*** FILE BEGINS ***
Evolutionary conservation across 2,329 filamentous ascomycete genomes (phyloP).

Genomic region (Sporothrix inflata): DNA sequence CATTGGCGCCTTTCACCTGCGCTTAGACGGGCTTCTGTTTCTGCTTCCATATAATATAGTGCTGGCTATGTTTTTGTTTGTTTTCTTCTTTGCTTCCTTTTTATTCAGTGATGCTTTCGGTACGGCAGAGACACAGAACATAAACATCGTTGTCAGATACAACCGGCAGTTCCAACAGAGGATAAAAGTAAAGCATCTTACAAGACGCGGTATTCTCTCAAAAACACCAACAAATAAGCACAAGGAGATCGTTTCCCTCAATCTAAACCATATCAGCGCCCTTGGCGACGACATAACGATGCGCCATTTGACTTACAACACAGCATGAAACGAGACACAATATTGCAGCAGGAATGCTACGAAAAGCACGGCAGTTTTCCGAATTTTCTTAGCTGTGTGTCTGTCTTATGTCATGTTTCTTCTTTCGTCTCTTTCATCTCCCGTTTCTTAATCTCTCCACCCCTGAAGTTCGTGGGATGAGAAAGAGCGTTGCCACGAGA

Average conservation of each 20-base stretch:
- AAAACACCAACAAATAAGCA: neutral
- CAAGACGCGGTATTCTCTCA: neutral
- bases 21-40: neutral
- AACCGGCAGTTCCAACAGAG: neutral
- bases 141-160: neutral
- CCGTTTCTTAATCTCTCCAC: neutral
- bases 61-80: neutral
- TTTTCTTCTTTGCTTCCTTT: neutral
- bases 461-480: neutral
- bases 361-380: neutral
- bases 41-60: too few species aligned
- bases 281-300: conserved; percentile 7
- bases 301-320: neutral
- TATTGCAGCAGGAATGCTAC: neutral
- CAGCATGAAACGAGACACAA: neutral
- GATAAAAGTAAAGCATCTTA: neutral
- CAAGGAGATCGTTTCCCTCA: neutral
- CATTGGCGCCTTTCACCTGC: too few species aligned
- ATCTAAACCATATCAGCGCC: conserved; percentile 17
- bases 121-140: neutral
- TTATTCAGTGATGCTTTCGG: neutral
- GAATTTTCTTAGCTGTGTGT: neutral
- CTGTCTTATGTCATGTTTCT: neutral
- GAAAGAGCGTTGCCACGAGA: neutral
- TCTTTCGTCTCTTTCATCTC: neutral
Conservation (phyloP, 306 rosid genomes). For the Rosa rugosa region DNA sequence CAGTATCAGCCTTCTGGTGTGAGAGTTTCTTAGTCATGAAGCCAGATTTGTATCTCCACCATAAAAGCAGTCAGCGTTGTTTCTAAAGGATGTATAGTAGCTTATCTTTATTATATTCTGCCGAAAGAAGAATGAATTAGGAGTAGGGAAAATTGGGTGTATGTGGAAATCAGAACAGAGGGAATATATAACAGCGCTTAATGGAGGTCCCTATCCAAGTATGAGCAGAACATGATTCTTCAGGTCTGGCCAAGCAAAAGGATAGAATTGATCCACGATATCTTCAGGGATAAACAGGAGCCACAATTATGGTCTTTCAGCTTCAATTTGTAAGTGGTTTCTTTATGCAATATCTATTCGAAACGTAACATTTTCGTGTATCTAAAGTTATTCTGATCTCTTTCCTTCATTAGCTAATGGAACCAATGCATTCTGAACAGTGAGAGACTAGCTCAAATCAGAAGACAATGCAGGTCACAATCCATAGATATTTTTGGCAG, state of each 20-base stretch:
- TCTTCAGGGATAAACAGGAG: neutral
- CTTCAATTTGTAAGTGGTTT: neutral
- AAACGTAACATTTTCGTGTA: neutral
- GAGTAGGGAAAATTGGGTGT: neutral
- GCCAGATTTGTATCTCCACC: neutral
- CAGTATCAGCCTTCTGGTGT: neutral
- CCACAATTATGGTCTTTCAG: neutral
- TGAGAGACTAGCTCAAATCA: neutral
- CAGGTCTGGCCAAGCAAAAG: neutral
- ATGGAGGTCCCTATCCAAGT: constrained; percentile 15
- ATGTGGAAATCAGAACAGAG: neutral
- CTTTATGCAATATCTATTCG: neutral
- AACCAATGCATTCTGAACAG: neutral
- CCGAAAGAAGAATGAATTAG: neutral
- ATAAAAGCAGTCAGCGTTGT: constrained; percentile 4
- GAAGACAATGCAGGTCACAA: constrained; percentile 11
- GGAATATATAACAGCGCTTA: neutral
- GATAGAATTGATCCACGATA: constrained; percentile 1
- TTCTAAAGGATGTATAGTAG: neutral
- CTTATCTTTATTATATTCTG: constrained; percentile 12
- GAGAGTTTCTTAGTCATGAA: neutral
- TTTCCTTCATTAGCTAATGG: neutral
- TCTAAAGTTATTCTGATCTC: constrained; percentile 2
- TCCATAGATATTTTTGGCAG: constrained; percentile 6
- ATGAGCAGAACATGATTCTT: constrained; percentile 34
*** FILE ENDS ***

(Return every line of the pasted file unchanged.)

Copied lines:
Evolutionary conservation across 2,329 filamentous ascomycete genomes (phyloP).

Genomic region (Sporothrix inflata): DNA sequence CATTGGCGCCTTTCACCTGCGCTTAGACGGGCTTCTGTTTCTGCTTCCATATAATATAGTGCTGGCTATGTTTTTGTTTGTTTTCTTCTTTGCTTCCTTTTTATTCAGTGATGCTTTCGGTACGGCAGAGACACAGAACATAAACATCGTTGTCAGATACAACCGGCAGTTCCAACAGAGGATAAAAGTAAAGCATCTTACAAGACGCGGTATTCTCTCAAAAACACCAACAAATAAGCACAAGGAGATCGTTTCCCTCAATCTAAACCATATCAGCGCCCTTGGCGACGACATAACGATGCGCCATTTGACTTACAACACAGCATGAAACGAGACACAATATTGCAGCAGGAATGCTACGAAAAGCACGGCAGTTTTCCGAATTTTCTTAGCTGTGTGTCTGTCTTATGTCATGTTTCTTCTTTCGTCTCTTTCATCTCCCGTTTCTTAATCTCTCCACCCCTGAAGTTCGTGGGATGAGAAAGAGCGTTGCCACGAGA

Average conservation of each 20-base stretch:
- AAAACACCAACAAATAAGCA: neutral
- CAAGACGCGGTATTCTCTCA: neutral
- bases 21-40: neutral
- AACCGGCAGTTCCAACAGAG: neutral
- bases 141-160: neutral
- CCGTTTCTTAATCTCTCCAC: neutral
- bases 61-80: neutral
- TTTTCTTCTTTGCTTCCTTT: neutral
- bases 461-480: neutral
- bases 361-380: neutral
- bases 41-60: too few species aligned
- bases 281-300: conserved; percentile 7
- bases 301-320: neutral
- TATTGCAGCAGGAATGCTAC: neutral
- CAGCATGAAACGAGACACAA: neutral
- GATAAAAGTAAAGCATCTTA: neutral
- CAAGGAGATCGTTTCCCTCA: neutral
- CATTGGCGCCTTTCACCTGC: too few species aligned
- ATCTAAACCATATCAGCGCC: conserved; percentile 17
- bases 121-140: neutral
- TTATTCAGTGATGCTTTCGG: neutral
- GAATTTTCTTAGCTGTGTGT: neutral
- CTGTCTTATGTCATGTTTCT: neutral
- GAAAGAGCGTTGCCACGAGA: neutral
- TCTTTCGTCTCTTTCATCTC: neutral
Conservation (phyloP, 306 rosid genomes). For the Rosa rugosa region DNA sequence CAGTATCAGCCTTCTGGTGTGAGAGTTTCTTAGTCATGAAGCCAGATTTGTATCTCCACCATAAAAGCAGTCAGCGTTGTTTCTAAAGGATGTATAGTAGCTTATCTTTATTATATTCTGCCGAAAGAAGAATGAATTAGGAGTAGGGAAAATTGGGTGTATGTGGAAATCAGAACAGAGGGAATATATAACAGCGCTTAATGGAGGTCCCTATCCAAGTATGAGCAGAACATGATTCTTCAGGTCTGGCCAAGCAAAAGGATAGAATTGATCCACGATATCTTCAGGGATAAACAGGAGCCACAATTATGGTCTTTCAGCTTCAATTTGTAAGTGGTTTCTTTATGCAATATCTATTCGAAACGTAACATTTTCGTGTATCTAAAGTTATTCTGATCTCTTTCCTTCATTAGCTAATGGAACCAATGCATTCTGAACAGTGAGAGACTAGCTCAAATCAGAAGACAATGCAGGTCACAATCCATAGATATTTTTGGCAG, state of each 20-base stretch:
- TCTTCAGGGATAAACAGGAG: neutral
- CTTCAATTTGTAAGTGGTTT: neutral
- AAACGTAACATTTTCGTGTA: neutral
- GAGTAGGGAAAATTGGGTGT: neutral
- GCCAGATTTGTATCTCCACC: neutral
- CAGTATCAGCCTTCTGGTGT: neutral
- CCACAATTATGGTCTTTCAG: neutral
- TGAGAGACTAGCTCAAATCA: neutral
- CAGGTCTGGCCAAGCAAAAG: neutral
- ATGGAGGTCCCTATCCAAGT: constrained; percentile 15
- ATGTGGAAATCAGAACAGAG: neutral
- CTTTATGCAATATCTATTCG: neutral
- AACCAATGCATTCTGAACAG: neutral
- CCGAAAGAAGAATGAATTAG: neutral
- ATAAAAGCAGTCAGCGTTGT: constrained; percentile 4
- GAAGACAATGCAGGTCACAA: constrained; percentile 11
- GGAATATATAACAGCGCTTA: neutral
- GATAGAATTGATCCACGATA: constrained; percentile 1
- TTCTAAAGGATGTATAGTAG: neutral
- CTTATCTTTATTATATTCTG: constrained; percentile 12
- GAGAGTTTCTTAGTCATGAA: neutral
- TTTCCTTCATTAGCTAATGG: neutral
- TCTAAAGTTATTCTGATCTC: constrained; percentile 2
- TCCATAGATATTTTTGGCAG: constrained; percentile 6
- ATGAGCAGAACATGATTCTT: constrained; percentile 34